by Tom Bradley

Recently, I met a client who is managing part of his portfolio on his own. It’s going well so far.

Something stuck with me from our conversation, however, about the stocks he owned. The one he loved the most, his largest holding, was doing well this year. It was up 20% (as I recall). A comparable one, however, was down 7% and he’d decided to sell it. It was ironic because the one he sold for short-term underperformance (Berkshire Hathaway) was bought because of the CEO, who is the greatest long-term investor of all time — Warren Buffett.

The struggle between thinking long term and making decisions based on short-term information and feedback is a mighty one. I wrote about just this topic in a recent column.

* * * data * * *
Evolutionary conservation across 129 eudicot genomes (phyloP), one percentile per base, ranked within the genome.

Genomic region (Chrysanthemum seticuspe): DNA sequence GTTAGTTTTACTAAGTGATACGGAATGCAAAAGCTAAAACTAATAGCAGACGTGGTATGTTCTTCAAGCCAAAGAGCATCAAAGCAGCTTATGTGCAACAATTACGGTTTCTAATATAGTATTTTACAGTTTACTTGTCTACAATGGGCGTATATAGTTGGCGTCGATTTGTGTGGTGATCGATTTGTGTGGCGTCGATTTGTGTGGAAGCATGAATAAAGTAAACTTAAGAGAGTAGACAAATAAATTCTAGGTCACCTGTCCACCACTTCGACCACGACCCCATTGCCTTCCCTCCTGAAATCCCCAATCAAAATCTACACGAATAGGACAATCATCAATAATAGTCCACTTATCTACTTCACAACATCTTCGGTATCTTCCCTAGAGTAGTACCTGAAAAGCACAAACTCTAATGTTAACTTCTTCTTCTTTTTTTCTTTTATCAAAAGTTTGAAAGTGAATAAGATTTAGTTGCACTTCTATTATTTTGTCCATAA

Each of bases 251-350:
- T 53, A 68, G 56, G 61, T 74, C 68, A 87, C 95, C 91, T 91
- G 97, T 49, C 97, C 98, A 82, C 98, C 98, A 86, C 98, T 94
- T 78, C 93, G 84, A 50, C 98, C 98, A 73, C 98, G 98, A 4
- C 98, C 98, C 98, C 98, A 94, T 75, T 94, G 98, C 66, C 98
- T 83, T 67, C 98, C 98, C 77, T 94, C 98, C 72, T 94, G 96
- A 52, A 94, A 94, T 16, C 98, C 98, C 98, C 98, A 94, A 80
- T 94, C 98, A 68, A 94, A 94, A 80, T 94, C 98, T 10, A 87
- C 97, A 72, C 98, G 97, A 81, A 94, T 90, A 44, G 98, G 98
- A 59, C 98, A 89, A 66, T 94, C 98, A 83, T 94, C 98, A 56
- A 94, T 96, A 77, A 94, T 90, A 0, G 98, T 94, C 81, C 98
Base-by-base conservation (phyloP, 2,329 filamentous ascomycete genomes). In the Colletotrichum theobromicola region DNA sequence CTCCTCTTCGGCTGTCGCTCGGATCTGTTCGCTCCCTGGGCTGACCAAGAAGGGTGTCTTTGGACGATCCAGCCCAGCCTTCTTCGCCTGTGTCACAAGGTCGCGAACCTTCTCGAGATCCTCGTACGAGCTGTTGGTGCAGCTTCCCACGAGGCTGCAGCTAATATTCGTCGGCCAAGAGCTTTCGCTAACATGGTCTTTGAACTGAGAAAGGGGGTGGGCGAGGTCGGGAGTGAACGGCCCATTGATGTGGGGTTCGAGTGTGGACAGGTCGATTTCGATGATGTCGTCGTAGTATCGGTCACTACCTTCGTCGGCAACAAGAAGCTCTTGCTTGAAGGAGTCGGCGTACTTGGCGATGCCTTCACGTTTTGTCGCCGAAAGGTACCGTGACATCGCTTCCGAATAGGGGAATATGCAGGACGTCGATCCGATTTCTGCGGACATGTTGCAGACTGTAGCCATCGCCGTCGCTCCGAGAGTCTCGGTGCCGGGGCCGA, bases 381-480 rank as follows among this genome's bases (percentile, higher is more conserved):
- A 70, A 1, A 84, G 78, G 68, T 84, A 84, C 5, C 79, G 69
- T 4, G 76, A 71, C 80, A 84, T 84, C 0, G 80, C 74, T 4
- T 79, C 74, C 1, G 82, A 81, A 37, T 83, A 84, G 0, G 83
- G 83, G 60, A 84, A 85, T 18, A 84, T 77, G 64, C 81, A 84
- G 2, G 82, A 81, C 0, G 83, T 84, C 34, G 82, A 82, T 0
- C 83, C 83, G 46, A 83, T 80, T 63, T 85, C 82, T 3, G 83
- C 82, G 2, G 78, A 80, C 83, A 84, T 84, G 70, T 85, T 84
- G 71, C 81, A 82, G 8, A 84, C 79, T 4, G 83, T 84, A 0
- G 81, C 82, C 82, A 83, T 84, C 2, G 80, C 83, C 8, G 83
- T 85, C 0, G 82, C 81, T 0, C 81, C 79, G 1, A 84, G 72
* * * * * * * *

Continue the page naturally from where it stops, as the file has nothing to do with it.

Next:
I raise it again because I came across an interesting video about behavioral biases and pitfalls (thank you to our friends at Mawer for alerting me to this). Morgan Housel of the Collaborative Fund is giving the talk to a CFA Society in India. Through some relatable stories and analogies, he reminds us why it’s important to keep our investing process simple and act long term.

The talk is about an hour long. I thought the first half hour was particularly good. He finishes with a statement that's rather hard hitting, but we'd all be wise to take to heart nonetheless:

“We’re so lucky to live in an era where there are markets all over the world that are capable of generating big returns for ordinary people. And if we’re not taking advantage of that, it’s often not because of what the markets did to us, it’s because of what we did to ourselves. We often have to be reminded that people do not get what they want or what they expect from markets, they get what they deserve.”

So, pour yourself a cup of tea or glass of wine, and get ready to adjust the way you think about the world of investing.